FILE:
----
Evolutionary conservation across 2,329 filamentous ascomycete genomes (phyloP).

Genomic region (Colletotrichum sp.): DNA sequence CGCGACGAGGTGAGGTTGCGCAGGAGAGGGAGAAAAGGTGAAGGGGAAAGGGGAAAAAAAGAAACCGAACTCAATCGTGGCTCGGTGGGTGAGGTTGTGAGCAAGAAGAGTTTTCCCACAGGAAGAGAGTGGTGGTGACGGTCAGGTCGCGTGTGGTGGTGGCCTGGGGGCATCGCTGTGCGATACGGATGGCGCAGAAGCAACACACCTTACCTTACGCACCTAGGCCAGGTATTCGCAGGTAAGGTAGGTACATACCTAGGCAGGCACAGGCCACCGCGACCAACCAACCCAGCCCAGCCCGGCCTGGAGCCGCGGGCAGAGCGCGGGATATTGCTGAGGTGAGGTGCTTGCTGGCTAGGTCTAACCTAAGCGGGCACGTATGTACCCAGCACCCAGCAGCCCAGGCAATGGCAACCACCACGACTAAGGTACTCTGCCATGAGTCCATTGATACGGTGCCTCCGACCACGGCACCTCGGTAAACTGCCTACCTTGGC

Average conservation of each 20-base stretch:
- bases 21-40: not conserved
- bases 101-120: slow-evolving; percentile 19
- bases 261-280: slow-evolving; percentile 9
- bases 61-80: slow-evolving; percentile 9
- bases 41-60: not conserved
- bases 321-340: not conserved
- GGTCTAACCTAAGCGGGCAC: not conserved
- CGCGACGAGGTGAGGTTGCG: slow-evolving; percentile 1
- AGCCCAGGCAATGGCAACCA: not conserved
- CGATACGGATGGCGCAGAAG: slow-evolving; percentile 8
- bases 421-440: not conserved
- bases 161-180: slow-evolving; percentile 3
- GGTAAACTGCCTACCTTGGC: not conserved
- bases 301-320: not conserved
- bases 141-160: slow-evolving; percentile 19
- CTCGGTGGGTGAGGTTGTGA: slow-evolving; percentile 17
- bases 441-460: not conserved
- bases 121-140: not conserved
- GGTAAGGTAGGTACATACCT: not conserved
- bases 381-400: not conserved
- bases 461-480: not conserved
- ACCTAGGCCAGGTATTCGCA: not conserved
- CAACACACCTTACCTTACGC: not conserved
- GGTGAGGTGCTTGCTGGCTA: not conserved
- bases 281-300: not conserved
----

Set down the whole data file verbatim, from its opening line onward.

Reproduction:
Evolutionary conservation across 2,329 filamentous ascomycete genomes (phyloP).

Genomic region (Colletotrichum sp.): DNA sequence CGCGACGAGGTGAGGTTGCGCAGGAGAGGGAGAAAAGGTGAAGGGGAAAGGGGAAAAAAAGAAACCGAACTCAATCGTGGCTCGGTGGGTGAGGTTGTGAGCAAGAAGAGTTTTCCCACAGGAAGAGAGTGGTGGTGACGGTCAGGTCGCGTGTGGTGGTGGCCTGGGGGCATCGCTGTGCGATACGGATGGCGCAGAAGCAACACACCTTACCTTACGCACCTAGGCCAGGTATTCGCAGGTAAGGTAGGTACATACCTAGGCAGGCACAGGCCACCGCGACCAACCAACCCAGCCCAGCCCGGCCTGGAGCCGCGGGCAGAGCGCGGGATATTGCTGAGGTGAGGTGCTTGCTGGCTAGGTCTAACCTAAGCGGGCACGTATGTACCCAGCACCCAGCAGCCCAGGCAATGGCAACCACCACGACTAAGGTACTCTGCCATGAGTCCATTGATACGGTGCCTCCGACCACGGCACCTCGGTAAACTGCCTACCTTGGC

Average conservation of each 20-base stretch:
- bases 21-40: not conserved
- bases 101-120: slow-evolving; percentile 19
- bases 261-280: slow-evolving; percentile 9
- bases 61-80: slow-evolving; percentile 9
- bases 41-60: not conserved
- bases 321-340: not conserved
- GGTCTAACCTAAGCGGGCAC: not conserved
- CGCGACGAGGTGAGGTTGCG: slow-evolving; percentile 1
- AGCCCAGGCAATGGCAACCA: not conserved
- CGATACGGATGGCGCAGAAG: slow-evolving; percentile 8
- bases 421-440: not conserved
- bases 161-180: slow-evolving; percentile 3
- GGTAAACTGCCTACCTTGGC: not conserved
- bases 301-320: not conserved
- bases 141-160: slow-evolving; percentile 19
- CTCGGTGGGTGAGGTTGTGA: slow-evolving; percentile 17
- bases 441-460: not conserved
- bases 121-140: not conserved
- GGTAAGGTAGGTACATACCT: not conserved
- bases 381-400: not conserved
- bases 461-480: not conserved
- ACCTAGGCCAGGTATTCGCA: not conserved
- CAACACACCTTACCTTACGC: not conserved
- GGTGAGGTGCTTGCTGGCTA: not conserved
- bases 281-300: not conserved